A number of residents who would fall under the new Main Street zone echoed that sentiment, but supporters of the synagogue and others argued that the city-owned lot is also not an appropriate spot for a 24-hour, drive-through operation.
In her comments to the council, Munderback said the synagogue was specially oriented to receive sunlight all year long and while she understands the desire of residents abutting the St. John Church property not to have a Dunkin’ Donuts next door, she doesn’t think it belongs next door to the Congregation Bet Ha’am either. (There is already a Dunkin’ Donuts close by, however.)
“I am opposed to this zoning,” she said of the proposed Thornton Heights Commercial district. “It’s essentially out of character and would eliminate green space. I also don’t want to see a six-story building that could put (our building) in shadow.”
Rob Schreiber, who is both a member of the Planning Board and the committee working to implement the comprehensive plan, said the city has had success with similar zones in other neighborhoods and he supports the zoning measures because they reduce sprawl and meet the demands of a younger workforce to live in mixed use areas.
In all, Schreiber said, the new zones are not about the Dunkin’ Donuts project or the synagogue, but about working together to create “a more vibrant South Portland.”
But Jane Slovan, a member of Congregation Bet Ha’am, said allowing any development on the corner lot adjacent to the synagogue would “have a seriously detrimental effect on what we’ve created and would really affect the quality of our worship.”
She added, “I understand that there are competing interests and these are complex issues, but what is so important about accommodating a (Dunkin’ Donuts)?”
Former South Portland Mayor Rosemarie De Angelis, who is running as the Democrat candidate for the District 33 state representative seat, said allowing a 24-hour Dunkin’ Donuts to go up next to the synagogue would “not be a positive zone change for our city. This would never happen in Knightville, and it should not happen here.”
Craig Gorris, who is a member of the city’s Comprehensive Plan Implementation Committee, as well as the manager of the Maine Mall, said, “What I’m interested in is long-term vitality and livability.”
And, he said, “I feel the work we are doing will have positive long-term effects. I see a walkable Main Street anchored by businesses serving the neighbors.”
That view was shared by Taylor Hamlin, who said the new Main Street zone, in particular, “promotes reasonable and scaled development that’s consistent with how residents live and use (the area). The crux of the issue is how do we want to see this area grow and develop.”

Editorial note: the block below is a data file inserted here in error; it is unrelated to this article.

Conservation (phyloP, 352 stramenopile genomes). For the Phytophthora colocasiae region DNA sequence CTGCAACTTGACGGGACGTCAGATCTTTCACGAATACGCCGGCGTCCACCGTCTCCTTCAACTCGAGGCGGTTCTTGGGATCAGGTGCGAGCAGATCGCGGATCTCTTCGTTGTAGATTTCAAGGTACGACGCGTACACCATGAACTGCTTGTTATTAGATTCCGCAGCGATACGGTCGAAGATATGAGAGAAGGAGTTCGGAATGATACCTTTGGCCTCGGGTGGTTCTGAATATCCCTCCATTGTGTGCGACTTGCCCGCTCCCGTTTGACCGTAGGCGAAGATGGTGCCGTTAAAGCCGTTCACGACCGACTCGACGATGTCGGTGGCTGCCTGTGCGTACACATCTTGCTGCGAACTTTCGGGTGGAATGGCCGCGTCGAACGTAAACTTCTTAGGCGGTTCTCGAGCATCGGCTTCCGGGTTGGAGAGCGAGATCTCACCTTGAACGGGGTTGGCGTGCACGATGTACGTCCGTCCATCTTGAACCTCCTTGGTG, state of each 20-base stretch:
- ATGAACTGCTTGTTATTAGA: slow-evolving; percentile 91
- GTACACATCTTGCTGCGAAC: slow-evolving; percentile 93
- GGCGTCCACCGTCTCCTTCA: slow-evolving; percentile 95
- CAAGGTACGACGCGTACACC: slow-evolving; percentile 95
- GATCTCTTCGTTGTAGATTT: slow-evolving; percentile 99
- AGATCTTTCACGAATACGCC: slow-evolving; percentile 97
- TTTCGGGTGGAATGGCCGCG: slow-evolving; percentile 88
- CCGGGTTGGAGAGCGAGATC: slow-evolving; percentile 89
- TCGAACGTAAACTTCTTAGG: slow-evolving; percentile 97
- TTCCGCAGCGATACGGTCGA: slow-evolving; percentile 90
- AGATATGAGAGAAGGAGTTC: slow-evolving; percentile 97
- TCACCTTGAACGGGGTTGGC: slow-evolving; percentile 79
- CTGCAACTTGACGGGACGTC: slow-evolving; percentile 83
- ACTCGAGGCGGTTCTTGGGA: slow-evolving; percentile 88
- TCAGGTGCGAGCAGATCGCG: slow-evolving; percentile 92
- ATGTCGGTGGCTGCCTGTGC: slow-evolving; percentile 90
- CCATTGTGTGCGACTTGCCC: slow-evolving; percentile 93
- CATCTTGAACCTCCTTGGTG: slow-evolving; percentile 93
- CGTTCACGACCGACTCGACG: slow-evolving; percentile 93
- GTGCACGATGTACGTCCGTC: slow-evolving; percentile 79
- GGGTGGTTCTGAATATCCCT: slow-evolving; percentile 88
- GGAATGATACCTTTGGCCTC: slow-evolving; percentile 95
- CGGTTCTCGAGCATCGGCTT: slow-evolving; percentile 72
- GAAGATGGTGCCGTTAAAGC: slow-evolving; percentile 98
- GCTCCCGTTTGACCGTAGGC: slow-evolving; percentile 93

When it came time for the City Council to talk about the proposed new zones, a majority was clearly in support of moving the Main Street changes forward. However, several councilors also questioned the impact of the proposed Thornton Heights Commercial zone.
Councilor Michael Pock called the Thornton Heights zone “a mess” and said he would like to see it go back to the drawing board. And Councilor Linda Cohen called whether to support the two new zones “a really, really difficult decision.”
Councilor Tom Blake said that while the debate regarding the two new zones has turned into a “drive-through issue, this is really a global issue, and we cannot let a drive-through impact our global thinking.”
That said, Blake also said he would prefer to see the Thornton Heights zone “put on hold at a minimum.”
Councilor Patti Smith said, “There is no easy answer.”
She’s supportive of the Main Street zoning changes and said, “I have high hopes for development.”
However, she added, “I am having a hard time understanding how (the Thornton Heights zone) benefits us. I don’t think it’s in the best interests of the city.”
Mayor Gerard Jalbert is also supportive of the new Main Street zone, calling that end of the city “horrendous” and “a slum.” But, he also said, “I don’t want to see (the synagogue) negatively impacted.”
Councilor Maxine Beecher pointed out that the City Council will get two more opportunities to discuss the proposed new zones and make changes, if necessary, before the final reading later this month.